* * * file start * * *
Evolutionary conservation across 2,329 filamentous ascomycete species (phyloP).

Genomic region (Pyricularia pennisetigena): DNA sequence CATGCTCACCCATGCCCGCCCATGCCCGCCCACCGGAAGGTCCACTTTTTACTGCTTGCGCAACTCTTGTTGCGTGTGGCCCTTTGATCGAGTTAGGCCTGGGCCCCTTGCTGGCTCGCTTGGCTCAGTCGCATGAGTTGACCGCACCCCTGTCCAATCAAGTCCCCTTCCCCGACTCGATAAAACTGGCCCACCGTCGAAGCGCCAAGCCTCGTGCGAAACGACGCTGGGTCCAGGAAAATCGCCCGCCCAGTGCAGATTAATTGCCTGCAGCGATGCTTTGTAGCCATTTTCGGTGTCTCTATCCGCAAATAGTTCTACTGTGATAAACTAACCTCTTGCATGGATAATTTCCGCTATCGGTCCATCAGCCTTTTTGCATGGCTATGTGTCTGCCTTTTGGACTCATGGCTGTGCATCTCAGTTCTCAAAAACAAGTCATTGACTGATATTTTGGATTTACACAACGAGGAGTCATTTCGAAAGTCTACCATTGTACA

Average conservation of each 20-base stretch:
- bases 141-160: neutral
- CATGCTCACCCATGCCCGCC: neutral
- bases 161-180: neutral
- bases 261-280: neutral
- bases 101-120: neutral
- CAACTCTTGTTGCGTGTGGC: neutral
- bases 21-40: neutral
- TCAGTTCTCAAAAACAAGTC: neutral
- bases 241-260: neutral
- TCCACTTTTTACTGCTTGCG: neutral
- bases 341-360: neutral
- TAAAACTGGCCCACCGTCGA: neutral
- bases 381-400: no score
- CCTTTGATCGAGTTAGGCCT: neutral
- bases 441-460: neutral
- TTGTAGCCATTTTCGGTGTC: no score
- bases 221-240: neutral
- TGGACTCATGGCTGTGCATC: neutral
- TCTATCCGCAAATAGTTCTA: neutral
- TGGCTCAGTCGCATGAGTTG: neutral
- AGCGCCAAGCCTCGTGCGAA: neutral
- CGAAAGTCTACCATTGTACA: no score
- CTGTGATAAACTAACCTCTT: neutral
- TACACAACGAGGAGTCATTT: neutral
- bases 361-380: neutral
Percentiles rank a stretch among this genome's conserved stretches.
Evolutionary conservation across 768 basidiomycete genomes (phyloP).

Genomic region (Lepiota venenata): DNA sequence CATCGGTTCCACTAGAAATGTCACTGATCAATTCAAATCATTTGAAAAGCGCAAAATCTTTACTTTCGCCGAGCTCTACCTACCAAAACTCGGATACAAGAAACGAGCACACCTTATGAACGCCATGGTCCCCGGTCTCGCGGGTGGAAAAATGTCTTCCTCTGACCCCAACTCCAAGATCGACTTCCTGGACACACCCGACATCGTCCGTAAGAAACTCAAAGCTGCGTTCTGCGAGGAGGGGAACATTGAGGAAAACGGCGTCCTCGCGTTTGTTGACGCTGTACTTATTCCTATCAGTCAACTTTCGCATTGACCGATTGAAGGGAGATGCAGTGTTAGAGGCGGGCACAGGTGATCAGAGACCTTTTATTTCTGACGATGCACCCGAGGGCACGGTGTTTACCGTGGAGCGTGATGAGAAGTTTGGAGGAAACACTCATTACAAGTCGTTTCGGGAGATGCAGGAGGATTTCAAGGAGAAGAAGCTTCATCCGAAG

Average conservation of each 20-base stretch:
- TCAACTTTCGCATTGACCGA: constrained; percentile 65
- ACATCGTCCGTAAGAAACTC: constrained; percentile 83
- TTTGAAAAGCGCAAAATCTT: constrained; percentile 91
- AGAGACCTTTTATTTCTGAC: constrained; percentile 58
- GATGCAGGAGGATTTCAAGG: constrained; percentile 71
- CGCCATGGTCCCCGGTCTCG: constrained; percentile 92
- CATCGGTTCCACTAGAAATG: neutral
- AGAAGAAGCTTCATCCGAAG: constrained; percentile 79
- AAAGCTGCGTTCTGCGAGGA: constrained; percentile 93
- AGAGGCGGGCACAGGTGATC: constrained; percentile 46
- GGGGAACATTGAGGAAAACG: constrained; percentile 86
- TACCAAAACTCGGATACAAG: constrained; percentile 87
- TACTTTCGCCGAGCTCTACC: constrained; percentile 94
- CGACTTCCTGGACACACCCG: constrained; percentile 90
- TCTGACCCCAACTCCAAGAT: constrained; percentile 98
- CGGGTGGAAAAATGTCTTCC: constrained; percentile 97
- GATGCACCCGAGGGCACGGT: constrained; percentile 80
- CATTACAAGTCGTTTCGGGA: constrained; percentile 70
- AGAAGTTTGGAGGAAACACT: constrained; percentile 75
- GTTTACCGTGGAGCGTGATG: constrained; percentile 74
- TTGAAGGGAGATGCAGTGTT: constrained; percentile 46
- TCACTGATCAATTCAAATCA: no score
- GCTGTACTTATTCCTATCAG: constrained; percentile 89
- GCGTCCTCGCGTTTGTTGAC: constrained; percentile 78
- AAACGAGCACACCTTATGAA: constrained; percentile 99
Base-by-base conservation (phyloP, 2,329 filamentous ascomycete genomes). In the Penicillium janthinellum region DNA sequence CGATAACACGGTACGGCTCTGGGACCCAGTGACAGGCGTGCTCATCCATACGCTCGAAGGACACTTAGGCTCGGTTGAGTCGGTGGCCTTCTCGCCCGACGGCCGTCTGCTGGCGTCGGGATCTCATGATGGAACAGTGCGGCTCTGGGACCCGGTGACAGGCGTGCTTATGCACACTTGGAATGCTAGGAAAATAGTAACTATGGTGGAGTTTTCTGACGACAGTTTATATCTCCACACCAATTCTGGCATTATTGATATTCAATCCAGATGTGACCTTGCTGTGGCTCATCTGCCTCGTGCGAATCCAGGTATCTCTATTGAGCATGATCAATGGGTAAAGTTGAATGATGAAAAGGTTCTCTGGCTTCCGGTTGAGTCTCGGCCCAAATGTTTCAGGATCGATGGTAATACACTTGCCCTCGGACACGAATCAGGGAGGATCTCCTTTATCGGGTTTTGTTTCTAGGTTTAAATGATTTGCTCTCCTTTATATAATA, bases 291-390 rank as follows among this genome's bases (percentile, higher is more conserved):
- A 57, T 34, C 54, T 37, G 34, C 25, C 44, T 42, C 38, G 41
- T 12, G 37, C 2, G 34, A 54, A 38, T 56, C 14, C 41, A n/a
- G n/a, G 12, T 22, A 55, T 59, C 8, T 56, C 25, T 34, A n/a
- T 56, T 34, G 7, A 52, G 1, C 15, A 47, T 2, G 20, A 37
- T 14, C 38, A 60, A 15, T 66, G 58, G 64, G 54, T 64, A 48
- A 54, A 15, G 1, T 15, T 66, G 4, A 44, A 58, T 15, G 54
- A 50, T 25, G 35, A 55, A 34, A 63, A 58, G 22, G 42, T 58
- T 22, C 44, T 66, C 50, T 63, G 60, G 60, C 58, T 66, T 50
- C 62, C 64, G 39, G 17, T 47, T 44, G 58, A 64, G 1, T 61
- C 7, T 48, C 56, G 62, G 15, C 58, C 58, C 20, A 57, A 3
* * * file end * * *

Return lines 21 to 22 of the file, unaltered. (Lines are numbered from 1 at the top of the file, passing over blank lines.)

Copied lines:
- TGGACTCATGGCTGTGCATC: neutral
- TCTATCCGCAAATAGTTCTA: neutral